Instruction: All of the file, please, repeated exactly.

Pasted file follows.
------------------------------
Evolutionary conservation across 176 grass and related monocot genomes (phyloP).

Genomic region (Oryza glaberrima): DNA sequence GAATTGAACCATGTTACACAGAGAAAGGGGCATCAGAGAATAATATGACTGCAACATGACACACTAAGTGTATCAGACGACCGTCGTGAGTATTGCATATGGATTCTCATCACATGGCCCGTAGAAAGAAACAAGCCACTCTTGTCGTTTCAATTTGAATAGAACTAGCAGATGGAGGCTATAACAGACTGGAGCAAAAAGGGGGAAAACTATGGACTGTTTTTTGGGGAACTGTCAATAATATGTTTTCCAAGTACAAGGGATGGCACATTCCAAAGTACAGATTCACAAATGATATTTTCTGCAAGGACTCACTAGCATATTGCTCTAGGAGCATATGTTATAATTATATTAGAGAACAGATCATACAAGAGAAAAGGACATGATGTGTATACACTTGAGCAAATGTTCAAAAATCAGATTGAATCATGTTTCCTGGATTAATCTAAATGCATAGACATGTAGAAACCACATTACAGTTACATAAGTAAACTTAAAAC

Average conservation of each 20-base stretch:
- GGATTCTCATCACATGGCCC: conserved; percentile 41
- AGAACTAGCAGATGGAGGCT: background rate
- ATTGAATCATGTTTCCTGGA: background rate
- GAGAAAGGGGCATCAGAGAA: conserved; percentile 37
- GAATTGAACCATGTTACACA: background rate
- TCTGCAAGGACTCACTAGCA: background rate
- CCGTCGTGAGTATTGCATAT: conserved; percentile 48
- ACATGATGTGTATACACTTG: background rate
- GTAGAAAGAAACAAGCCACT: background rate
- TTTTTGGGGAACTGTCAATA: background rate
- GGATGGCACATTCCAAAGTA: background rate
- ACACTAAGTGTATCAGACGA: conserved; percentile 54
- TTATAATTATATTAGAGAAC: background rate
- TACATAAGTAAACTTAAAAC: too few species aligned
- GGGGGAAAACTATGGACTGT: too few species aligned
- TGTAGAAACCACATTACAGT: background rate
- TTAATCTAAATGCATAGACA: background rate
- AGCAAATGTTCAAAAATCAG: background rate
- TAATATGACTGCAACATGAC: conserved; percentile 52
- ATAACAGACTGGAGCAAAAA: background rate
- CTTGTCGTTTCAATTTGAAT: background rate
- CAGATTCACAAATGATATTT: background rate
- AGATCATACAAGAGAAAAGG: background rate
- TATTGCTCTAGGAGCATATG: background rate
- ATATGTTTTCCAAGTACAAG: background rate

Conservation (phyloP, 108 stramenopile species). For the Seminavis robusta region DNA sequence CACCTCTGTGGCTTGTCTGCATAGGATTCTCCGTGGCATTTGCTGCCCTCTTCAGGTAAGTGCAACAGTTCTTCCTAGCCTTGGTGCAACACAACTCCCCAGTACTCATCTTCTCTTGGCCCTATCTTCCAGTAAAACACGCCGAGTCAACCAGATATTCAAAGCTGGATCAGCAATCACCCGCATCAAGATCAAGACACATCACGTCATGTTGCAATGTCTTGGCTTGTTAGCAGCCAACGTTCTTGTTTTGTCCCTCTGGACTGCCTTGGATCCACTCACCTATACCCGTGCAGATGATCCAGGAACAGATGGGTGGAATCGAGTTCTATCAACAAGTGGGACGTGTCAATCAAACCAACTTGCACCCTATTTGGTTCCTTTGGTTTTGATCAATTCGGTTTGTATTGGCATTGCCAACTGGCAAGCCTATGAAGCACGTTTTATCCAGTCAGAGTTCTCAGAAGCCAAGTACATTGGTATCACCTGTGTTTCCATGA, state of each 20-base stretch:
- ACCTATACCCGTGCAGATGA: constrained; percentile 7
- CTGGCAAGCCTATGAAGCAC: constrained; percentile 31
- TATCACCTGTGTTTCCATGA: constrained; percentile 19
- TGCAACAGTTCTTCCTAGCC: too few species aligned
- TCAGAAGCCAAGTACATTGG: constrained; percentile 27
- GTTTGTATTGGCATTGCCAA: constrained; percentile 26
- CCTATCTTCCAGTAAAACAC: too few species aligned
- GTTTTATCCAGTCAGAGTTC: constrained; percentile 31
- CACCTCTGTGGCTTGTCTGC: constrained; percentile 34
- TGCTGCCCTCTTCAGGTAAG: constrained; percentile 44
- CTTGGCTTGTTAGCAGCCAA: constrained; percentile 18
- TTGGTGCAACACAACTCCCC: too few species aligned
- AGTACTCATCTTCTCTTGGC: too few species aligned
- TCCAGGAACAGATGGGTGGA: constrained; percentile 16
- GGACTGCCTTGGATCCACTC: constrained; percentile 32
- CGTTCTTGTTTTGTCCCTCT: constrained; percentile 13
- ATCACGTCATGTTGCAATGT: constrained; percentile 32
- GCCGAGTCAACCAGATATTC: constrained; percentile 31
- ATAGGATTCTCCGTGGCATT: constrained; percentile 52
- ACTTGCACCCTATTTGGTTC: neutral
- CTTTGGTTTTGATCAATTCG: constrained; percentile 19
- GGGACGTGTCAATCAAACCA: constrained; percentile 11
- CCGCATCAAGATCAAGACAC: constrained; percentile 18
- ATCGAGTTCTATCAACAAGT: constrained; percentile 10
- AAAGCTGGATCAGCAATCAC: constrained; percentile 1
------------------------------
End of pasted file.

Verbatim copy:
Evolutionary conservation across 176 grass and related monocot genomes (phyloP).

Genomic region (Oryza glaberrima): DNA sequence GAATTGAACCATGTTACACAGAGAAAGGGGCATCAGAGAATAATATGACTGCAACATGACACACTAAGTGTATCAGACGACCGTCGTGAGTATTGCATATGGATTCTCATCACATGGCCCGTAGAAAGAAACAAGCCACTCTTGTCGTTTCAATTTGAATAGAACTAGCAGATGGAGGCTATAACAGACTGGAGCAAAAAGGGGGAAAACTATGGACTGTTTTTTGGGGAACTGTCAATAATATGTTTTCCAAGTACAAGGGATGGCACATTCCAAAGTACAGATTCACAAATGATATTTTCTGCAAGGACTCACTAGCATATTGCTCTAGGAGCATATGTTATAATTATATTAGAGAACAGATCATACAAGAGAAAAGGACATGATGTGTATACACTTGAGCAAATGTTCAAAAATCAGATTGAATCATGTTTCCTGGATTAATCTAAATGCATAGACATGTAGAAACCACATTACAGTTACATAAGTAAACTTAAAAC

Average conservation of each 20-base stretch:
- GGATTCTCATCACATGGCCC: conserved; percentile 41
- AGAACTAGCAGATGGAGGCT: background rate
- ATTGAATCATGTTTCCTGGA: background rate
- GAGAAAGGGGCATCAGAGAA: conserved; percentile 37
- GAATTGAACCATGTTACACA: background rate
- TCTGCAAGGACTCACTAGCA: background rate
- CCGTCGTGAGTATTGCATAT: conserved; percentile 48
- ACATGATGTGTATACACTTG: background rate
- GTAGAAAGAAACAAGCCACT: background rate
- TTTTTGGGGAACTGTCAATA: background rate
- GGATGGCACATTCCAAAGTA: background rate
- ACACTAAGTGTATCAGACGA: conserved; percentile 54
- TTATAATTATATTAGAGAAC: background rate
- TACATAAGTAAACTTAAAAC: too few species aligned
- GGGGGAAAACTATGGACTGT: too few species aligned
- TGTAGAAACCACATTACAGT: background rate
- TTAATCTAAATGCATAGACA: background rate
- AGCAAATGTTCAAAAATCAG: background rate
- TAATATGACTGCAACATGAC: conserved; percentile 52
- ATAACAGACTGGAGCAAAAA: background rate
- CTTGTCGTTTCAATTTGAAT: background rate
- CAGATTCACAAATGATATTT: background rate
- AGATCATACAAGAGAAAAGG: background rate
- TATTGCTCTAGGAGCATATG: background rate
- ATATGTTTTCCAAGTACAAG: background rate

Conservation (phyloP, 108 stramenopile species). For the Seminavis robusta region DNA sequence CACCTCTGTGGCTTGTCTGCATAGGATTCTCCGTGGCATTTGCTGCCCTCTTCAGGTAAGTGCAACAGTTCTTCCTAGCCTTGGTGCAACACAACTCCCCAGTACTCATCTTCTCTTGGCCCTATCTTCCAGTAAAACACGCCGAGTCAACCAGATATTCAAAGCTGGATCAGCAATCACCCGCATCAAGATCAAGACACATCACGTCATGTTGCAATGTCTTGGCTTGTTAGCAGCCAACGTTCTTGTTTTGTCCCTCTGGACTGCCTTGGATCCACTCACCTATACCCGTGCAGATGATCCAGGAACAGATGGGTGGAATCGAGTTCTATCAACAAGTGGGACGTGTCAATCAAACCAACTTGCACCCTATTTGGTTCCTTTGGTTTTGATCAATTCGGTTTGTATTGGCATTGCCAACTGGCAAGCCTATGAAGCACGTTTTATCCAGTCAGAGTTCTCAGAAGCCAAGTACATTGGTATCACCTGTGTTTCCATGA, state of each 20-base stretch:
- ACCTATACCCGTGCAGATGA: constrained; percentile 7
- CTGGCAAGCCTATGAAGCAC: constrained; percentile 31
- TATCACCTGTGTTTCCATGA: constrained; percentile 19
- TGCAACAGTTCTTCCTAGCC: too few species aligned
- TCAGAAGCCAAGTACATTGG: constrained; percentile 27
- GTTTGTATTGGCATTGCCAA: constrained; percentile 26
- CCTATCTTCCAGTAAAACAC: too few species aligned
- GTTTTATCCAGTCAGAGTTC: constrained; percentile 31
- CACCTCTGTGGCTTGTCTGC: constrained; percentile 34
- TGCTGCCCTCTTCAGGTAAG: constrained; percentile 44
- CTTGGCTTGTTAGCAGCCAA: constrained; percentile 18
- TTGGTGCAACACAACTCCCC: too few species aligned
- AGTACTCATCTTCTCTTGGC: too few species aligned
- TCCAGGAACAGATGGGTGGA: constrained; percentile 16
- GGACTGCCTTGGATCCACTC: constrained; percentile 32
- CGTTCTTGTTTTGTCCCTCT: constrained; percentile 13
- ATCACGTCATGTTGCAATGT: constrained; percentile 32
- GCCGAGTCAACCAGATATTC: constrained; percentile 31
- ATAGGATTCTCCGTGGCATT: constrained; percentile 52
- ACTTGCACCCTATTTGGTTC: neutral
- CTTTGGTTTTGATCAATTCG: constrained; percentile 19
- GGGACGTGTCAATCAAACCA: constrained; percentile 11
- CCGCATCAAGATCAAGACAC: constrained; percentile 18
- ATCGAGTTCTATCAACAAGT: constrained; percentile 10
- AAAGCTGGATCAGCAATCAC: constrained; percentile 1